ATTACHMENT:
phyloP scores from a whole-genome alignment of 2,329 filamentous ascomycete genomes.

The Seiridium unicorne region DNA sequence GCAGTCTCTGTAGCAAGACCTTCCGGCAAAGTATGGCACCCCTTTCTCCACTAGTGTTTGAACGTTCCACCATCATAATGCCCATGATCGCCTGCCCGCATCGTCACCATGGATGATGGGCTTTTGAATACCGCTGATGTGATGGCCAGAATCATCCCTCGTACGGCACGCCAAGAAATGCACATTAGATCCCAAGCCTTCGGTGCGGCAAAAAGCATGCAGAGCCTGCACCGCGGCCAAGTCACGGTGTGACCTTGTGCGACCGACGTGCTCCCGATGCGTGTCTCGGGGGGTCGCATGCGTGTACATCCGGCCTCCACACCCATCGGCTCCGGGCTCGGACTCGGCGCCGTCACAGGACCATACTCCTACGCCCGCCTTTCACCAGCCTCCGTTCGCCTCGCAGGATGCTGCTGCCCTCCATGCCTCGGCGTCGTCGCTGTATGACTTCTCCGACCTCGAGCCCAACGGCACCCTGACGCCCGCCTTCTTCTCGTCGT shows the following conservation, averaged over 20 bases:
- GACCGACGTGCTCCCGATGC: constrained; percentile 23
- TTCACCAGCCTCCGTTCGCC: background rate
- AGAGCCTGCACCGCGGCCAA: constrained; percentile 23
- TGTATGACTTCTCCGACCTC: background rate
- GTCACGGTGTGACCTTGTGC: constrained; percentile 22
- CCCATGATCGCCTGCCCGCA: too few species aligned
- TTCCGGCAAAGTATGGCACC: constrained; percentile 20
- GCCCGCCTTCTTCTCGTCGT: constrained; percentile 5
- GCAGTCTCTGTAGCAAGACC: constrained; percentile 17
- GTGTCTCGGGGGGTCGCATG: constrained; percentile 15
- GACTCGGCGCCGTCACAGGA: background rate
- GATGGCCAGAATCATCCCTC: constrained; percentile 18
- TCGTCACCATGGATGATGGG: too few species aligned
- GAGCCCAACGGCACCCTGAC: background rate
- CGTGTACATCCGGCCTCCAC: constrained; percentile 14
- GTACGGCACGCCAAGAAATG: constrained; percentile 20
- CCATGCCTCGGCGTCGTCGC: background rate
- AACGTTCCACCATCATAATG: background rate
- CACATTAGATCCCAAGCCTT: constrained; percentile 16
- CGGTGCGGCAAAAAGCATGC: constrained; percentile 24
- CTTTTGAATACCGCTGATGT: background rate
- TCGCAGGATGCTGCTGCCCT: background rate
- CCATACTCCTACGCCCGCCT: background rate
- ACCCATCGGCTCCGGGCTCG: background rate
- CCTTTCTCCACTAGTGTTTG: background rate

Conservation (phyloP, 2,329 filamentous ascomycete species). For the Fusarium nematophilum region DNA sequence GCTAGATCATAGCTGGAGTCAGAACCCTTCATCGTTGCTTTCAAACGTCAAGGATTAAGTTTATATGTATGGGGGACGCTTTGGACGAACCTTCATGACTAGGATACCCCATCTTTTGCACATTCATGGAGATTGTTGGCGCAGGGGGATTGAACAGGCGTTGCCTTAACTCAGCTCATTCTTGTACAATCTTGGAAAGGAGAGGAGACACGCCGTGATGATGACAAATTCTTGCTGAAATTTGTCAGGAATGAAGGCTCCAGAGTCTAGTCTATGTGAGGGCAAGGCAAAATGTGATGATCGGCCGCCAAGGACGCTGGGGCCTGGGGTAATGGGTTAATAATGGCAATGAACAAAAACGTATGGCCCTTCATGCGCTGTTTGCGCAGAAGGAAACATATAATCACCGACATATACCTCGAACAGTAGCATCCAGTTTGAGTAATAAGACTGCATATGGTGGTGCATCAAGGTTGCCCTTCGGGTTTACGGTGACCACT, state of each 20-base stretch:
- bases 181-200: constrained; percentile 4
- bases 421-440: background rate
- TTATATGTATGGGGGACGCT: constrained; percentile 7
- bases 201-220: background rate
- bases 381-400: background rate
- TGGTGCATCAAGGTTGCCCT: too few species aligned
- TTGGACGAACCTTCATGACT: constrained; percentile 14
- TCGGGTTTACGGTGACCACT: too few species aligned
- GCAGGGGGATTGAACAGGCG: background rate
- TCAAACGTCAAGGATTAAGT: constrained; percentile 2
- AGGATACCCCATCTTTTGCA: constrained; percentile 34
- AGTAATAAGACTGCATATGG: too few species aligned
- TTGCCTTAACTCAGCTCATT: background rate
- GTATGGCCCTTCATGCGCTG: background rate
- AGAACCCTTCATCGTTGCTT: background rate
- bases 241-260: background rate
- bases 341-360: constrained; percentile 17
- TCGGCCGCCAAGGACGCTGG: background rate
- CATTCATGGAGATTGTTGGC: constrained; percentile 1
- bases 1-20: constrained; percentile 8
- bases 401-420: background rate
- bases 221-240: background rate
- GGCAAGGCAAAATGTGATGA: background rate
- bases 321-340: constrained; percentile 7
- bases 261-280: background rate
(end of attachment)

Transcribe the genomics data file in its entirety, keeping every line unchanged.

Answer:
phyloP scores from a whole-genome alignment of 2,329 filamentous ascomycete genomes.

The Seiridium unicorne region DNA sequence GCAGTCTCTGTAGCAAGACCTTCCGGCAAAGTATGGCACCCCTTTCTCCACTAGTGTTTGAACGTTCCACCATCATAATGCCCATGATCGCCTGCCCGCATCGTCACCATGGATGATGGGCTTTTGAATACCGCTGATGTGATGGCCAGAATCATCCCTCGTACGGCACGCCAAGAAATGCACATTAGATCCCAAGCCTTCGGTGCGGCAAAAAGCATGCAGAGCCTGCACCGCGGCCAAGTCACGGTGTGACCTTGTGCGACCGACGTGCTCCCGATGCGTGTCTCGGGGGGTCGCATGCGTGTACATCCGGCCTCCACACCCATCGGCTCCGGGCTCGGACTCGGCGCCGTCACAGGACCATACTCCTACGCCCGCCTTTCACCAGCCTCCGTTCGCCTCGCAGGATGCTGCTGCCCTCCATGCCTCGGCGTCGTCGCTGTATGACTTCTCCGACCTCGAGCCCAACGGCACCCTGACGCCCGCCTTCTTCTCGTCGT shows the following conservation, averaged over 20 bases:
- GACCGACGTGCTCCCGATGC: constrained; percentile 23
- TTCACCAGCCTCCGTTCGCC: background rate
- AGAGCCTGCACCGCGGCCAA: constrained; percentile 23
- TGTATGACTTCTCCGACCTC: background rate
- GTCACGGTGTGACCTTGTGC: constrained; percentile 22
- CCCATGATCGCCTGCCCGCA: too few species aligned
- TTCCGGCAAAGTATGGCACC: constrained; percentile 20
- GCCCGCCTTCTTCTCGTCGT: constrained; percentile 5
- GCAGTCTCTGTAGCAAGACC: constrained; percentile 17
- GTGTCTCGGGGGGTCGCATG: constrained; percentile 15
- GACTCGGCGCCGTCACAGGA: background rate
- GATGGCCAGAATCATCCCTC: constrained; percentile 18
- TCGTCACCATGGATGATGGG: too few species aligned
- GAGCCCAACGGCACCCTGAC: background rate
- CGTGTACATCCGGCCTCCAC: constrained; percentile 14
- GTACGGCACGCCAAGAAATG: constrained; percentile 20
- CCATGCCTCGGCGTCGTCGC: background rate
- AACGTTCCACCATCATAATG: background rate
- CACATTAGATCCCAAGCCTT: constrained; percentile 16
- CGGTGCGGCAAAAAGCATGC: constrained; percentile 24
- CTTTTGAATACCGCTGATGT: background rate
- TCGCAGGATGCTGCTGCCCT: background rate
- CCATACTCCTACGCCCGCCT: background rate
- ACCCATCGGCTCCGGGCTCG: background rate
- CCTTTCTCCACTAGTGTTTG: background rate

Conservation (phyloP, 2,329 filamentous ascomycete species). For the Fusarium nematophilum region DNA sequence GCTAGATCATAGCTGGAGTCAGAACCCTTCATCGTTGCTTTCAAACGTCAAGGATTAAGTTTATATGTATGGGGGACGCTTTGGACGAACCTTCATGACTAGGATACCCCATCTTTTGCACATTCATGGAGATTGTTGGCGCAGGGGGATTGAACAGGCGTTGCCTTAACTCAGCTCATTCTTGTACAATCTTGGAAAGGAGAGGAGACACGCCGTGATGATGACAAATTCTTGCTGAAATTTGTCAGGAATGAAGGCTCCAGAGTCTAGTCTATGTGAGGGCAAGGCAAAATGTGATGATCGGCCGCCAAGGACGCTGGGGCCTGGGGTAATGGGTTAATAATGGCAATGAACAAAAACGTATGGCCCTTCATGCGCTGTTTGCGCAGAAGGAAACATATAATCACCGACATATACCTCGAACAGTAGCATCCAGTTTGAGTAATAAGACTGCATATGGTGGTGCATCAAGGTTGCCCTTCGGGTTTACGGTGACCACT, state of each 20-base stretch:
- bases 181-200: constrained; percentile 4
- bases 421-440: background rate
- TTATATGTATGGGGGACGCT: constrained; percentile 7
- bases 201-220: background rate
- bases 381-400: background rate
- TGGTGCATCAAGGTTGCCCT: too few species aligned
- TTGGACGAACCTTCATGACT: constrained; percentile 14
- TCGGGTTTACGGTGACCACT: too few species aligned
- GCAGGGGGATTGAACAGGCG: background rate
- TCAAACGTCAAGGATTAAGT: constrained; percentile 2
- AGGATACCCCATCTTTTGCA: constrained; percentile 34
- AGTAATAAGACTGCATATGG: too few species aligned
- TTGCCTTAACTCAGCTCATT: background rate
- GTATGGCCCTTCATGCGCTG: background rate
- AGAACCCTTCATCGTTGCTT: background rate
- bases 241-260: background rate
- bases 341-360: constrained; percentile 17
- TCGGCCGCCAAGGACGCTGG: background rate
- CATTCATGGAGATTGTTGGC: constrained; percentile 1
- bases 1-20: constrained; percentile 8
- bases 401-420: background rate
- bases 221-240: background rate
- GGCAAGGCAAAATGTGATGA: background rate
- bases 321-340: constrained; percentile 7
- bases 261-280: background rate